Oxford’s traditional Medicine programme is delivered over six years, with the first three years of the course culminating in a BA degree. Course highlights include the college tutorial system in which students are taught by faculty members in groups of two to four. 

Pre-Clinical (Years One, Two, and Three):
The first three years at Oxford are pre-clinical, focussing on the science that underpins medical practice. Modules include ‘Organisation of the Body’, ‘Physiology and Pharmacology’, and ‘Biochemistry and Medical Genetics’, among others. Teaching is delivered through a mixture of lectures, college tutorials, practicals, and self-directed study. From 2021 onwards, Oxford medical students will no longer be able to transfer to London medical schools to complete their clinical medical training.

Clinical (Years Four, Five, and Six):
Years four through six are taught in the Oxford University Hospitals NHS, with some teaching taking place in Northampton, Swindon, and Reading. Emphasis is placed on the use of evidence-based Medicine in patient care. Students are able to pursue areas of clinical interest in the last six months of the course with an elective, before commencing FY1.

What Are The Pros and Cons Of Traditional Learning?

 As with any teaching method, there will likely be advantages and disadvantages to it. So what are the pros and cons of traditional learning?

The Pros of Traditional Learning

The purpose of the traditional learning medical school style is to fully equip students with the academic knowledge behind medicine. This means that students are more likely to feel prepared for the knowledge behind medical pathology on entering clinical school.

Furthermore, traditional learning is carefully structured to ensure that students cover a broad and thorough range of the theoretical material of the medicine course. Compared to problem-based learning, where research into a clinical problem is student-led and thus may leave holes in certain aspects of a topic. However, the material for a traditional learning medical school approach is thoroughly covered by experts in the field.

Instead of just sitting in lectures, tutorials can feel very personal and are a great opportunity to quiz these experts on anything you want. There is lots of essay writing to be done in traditional courses so think about whether this is something you are okay with.

If you like and have a strong understanding of the science behind medicine, then a traditional learning Medical School course could well suit you. An advantage of learning all the science first is that you can have more confidence when dealing with medical issues in your clinical years.

The Cons of Traditional Learning

When wondering whether to choose a traditional learning Medical School, you must also think of the negatives as well as positives.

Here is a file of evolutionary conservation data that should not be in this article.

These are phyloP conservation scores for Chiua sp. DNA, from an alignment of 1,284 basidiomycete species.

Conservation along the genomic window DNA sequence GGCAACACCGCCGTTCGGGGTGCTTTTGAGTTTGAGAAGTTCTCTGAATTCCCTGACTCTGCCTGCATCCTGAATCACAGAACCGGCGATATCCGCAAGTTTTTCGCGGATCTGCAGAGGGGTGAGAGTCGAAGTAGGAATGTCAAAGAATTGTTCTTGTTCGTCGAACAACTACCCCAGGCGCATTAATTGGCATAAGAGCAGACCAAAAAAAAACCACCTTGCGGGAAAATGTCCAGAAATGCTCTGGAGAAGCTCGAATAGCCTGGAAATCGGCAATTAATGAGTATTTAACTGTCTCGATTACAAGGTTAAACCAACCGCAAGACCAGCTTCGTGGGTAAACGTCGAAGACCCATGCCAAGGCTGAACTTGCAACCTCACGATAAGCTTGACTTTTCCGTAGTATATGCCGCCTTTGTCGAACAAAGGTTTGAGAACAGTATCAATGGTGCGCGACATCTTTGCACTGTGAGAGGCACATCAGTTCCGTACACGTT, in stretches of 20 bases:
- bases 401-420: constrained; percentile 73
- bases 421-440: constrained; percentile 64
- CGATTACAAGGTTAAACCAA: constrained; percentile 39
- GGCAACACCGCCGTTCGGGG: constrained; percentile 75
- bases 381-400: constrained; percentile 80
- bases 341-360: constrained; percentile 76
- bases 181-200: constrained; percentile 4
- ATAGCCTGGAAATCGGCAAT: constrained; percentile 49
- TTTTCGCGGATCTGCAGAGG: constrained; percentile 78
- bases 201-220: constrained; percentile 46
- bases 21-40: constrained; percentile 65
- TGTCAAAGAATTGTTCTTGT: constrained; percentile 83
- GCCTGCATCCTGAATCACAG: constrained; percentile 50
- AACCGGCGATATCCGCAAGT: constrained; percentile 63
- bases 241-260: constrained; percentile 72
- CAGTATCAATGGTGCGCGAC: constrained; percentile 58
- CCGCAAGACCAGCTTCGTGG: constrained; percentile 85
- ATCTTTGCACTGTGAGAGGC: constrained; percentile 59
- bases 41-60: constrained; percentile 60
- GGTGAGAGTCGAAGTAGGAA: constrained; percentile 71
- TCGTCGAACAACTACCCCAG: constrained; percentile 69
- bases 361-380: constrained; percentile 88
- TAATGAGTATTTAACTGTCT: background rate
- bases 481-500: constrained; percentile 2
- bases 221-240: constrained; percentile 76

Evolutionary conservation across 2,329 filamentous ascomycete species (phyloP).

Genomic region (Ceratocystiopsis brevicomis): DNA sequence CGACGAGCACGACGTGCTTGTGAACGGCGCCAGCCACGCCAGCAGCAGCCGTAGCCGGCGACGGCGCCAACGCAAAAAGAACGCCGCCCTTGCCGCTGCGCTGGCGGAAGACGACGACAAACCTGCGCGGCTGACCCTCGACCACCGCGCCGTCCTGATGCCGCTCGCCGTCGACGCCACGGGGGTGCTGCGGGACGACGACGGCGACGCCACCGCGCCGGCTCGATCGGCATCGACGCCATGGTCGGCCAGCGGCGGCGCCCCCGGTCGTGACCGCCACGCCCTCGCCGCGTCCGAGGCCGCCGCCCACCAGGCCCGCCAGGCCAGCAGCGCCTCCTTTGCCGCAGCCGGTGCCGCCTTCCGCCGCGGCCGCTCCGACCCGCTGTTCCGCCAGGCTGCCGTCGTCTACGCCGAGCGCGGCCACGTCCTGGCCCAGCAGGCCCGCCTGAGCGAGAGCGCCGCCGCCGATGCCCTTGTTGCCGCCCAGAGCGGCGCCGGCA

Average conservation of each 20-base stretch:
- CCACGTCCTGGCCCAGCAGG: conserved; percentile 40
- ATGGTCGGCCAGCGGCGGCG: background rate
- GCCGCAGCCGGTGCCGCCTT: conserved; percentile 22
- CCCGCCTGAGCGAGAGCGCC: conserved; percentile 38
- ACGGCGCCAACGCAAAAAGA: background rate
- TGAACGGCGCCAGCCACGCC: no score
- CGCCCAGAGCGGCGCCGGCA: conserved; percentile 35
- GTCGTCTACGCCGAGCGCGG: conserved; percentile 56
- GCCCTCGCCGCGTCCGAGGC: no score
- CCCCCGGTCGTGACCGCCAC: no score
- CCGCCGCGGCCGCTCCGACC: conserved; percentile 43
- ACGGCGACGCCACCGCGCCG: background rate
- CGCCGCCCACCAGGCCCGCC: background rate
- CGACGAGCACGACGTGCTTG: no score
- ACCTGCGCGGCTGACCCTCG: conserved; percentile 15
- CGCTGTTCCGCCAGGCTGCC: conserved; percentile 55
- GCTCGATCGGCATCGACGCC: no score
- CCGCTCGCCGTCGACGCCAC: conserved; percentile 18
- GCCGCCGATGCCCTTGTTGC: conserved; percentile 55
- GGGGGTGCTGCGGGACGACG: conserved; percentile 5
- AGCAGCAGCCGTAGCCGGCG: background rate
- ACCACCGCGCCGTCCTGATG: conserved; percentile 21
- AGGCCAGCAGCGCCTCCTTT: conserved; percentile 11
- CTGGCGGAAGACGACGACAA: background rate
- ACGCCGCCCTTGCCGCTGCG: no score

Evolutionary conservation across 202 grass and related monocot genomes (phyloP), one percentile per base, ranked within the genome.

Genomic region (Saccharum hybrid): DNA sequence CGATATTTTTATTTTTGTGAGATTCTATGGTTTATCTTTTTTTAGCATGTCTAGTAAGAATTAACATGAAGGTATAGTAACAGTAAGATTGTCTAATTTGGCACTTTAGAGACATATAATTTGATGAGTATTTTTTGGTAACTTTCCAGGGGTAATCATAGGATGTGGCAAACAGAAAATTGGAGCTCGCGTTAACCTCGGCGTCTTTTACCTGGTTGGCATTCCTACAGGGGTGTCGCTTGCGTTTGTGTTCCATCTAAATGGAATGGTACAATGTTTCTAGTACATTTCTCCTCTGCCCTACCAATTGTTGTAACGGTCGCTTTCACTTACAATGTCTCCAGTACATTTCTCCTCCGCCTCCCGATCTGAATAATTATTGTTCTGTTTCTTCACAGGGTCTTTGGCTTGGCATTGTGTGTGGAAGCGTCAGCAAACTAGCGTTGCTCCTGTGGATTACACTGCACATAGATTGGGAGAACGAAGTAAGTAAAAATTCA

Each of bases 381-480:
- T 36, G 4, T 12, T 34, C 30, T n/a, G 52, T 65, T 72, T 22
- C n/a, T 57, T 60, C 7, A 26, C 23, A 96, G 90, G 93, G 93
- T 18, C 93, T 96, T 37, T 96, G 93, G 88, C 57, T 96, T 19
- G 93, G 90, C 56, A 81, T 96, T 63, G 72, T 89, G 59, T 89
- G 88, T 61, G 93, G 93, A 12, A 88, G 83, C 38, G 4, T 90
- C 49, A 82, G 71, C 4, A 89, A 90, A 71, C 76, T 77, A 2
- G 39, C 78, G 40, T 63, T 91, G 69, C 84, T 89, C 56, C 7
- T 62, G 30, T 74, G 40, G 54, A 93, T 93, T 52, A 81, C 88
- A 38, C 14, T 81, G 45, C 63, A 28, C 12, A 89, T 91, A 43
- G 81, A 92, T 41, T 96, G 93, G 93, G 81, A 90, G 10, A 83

Due to the many different teaching methods, there has been a recent rise in the debate between Medical Schools that provide problem-based learning versus traditional learning. The Medical Schools that use traditional learning have a “hands-offapproach until later years of study. For students who would like a more integrated approach, this may make learning theory less engaging given that patient interactions aren’t until after the pre-clinical years. This is often a deciding factor considering working with patients is the reason people go into Medicine rather than other healthcare fields.

Learning the content of Medicine may also seem less appealing without a clinical context. In problem-based learning, the theory is learned after being presented with a clinical case, so it is possible to directly relate the knowledge learned to the work as a doctor.

Furthermore, whilst the traditional learning Medical School approach may suit more independent learners, the pre-clinical years may not foster the teamwork and communication skills that other teaching approaches such as problem-based learning do well in. You may struggle to carry out clinical skills because you haven’t been given the opportunity to practice.

Is traditional learning right for you?

Ultimately, the decision as to what Medical School learning approach is best for you is a personal one. Whilst other styles offer a greater scope for team-based research and seeing clinical correlates, the traditional learning Medical School approach offers an unprecedented depth and comprehensiveness to pre-clinical theory.

Whichever style you feel best suits you, be sure to take this into consideration when deciding which Medical Schools to apply for. Make sure you know what has drawn you to that teaching approach as you could even be asked what drew you to it in your Interview.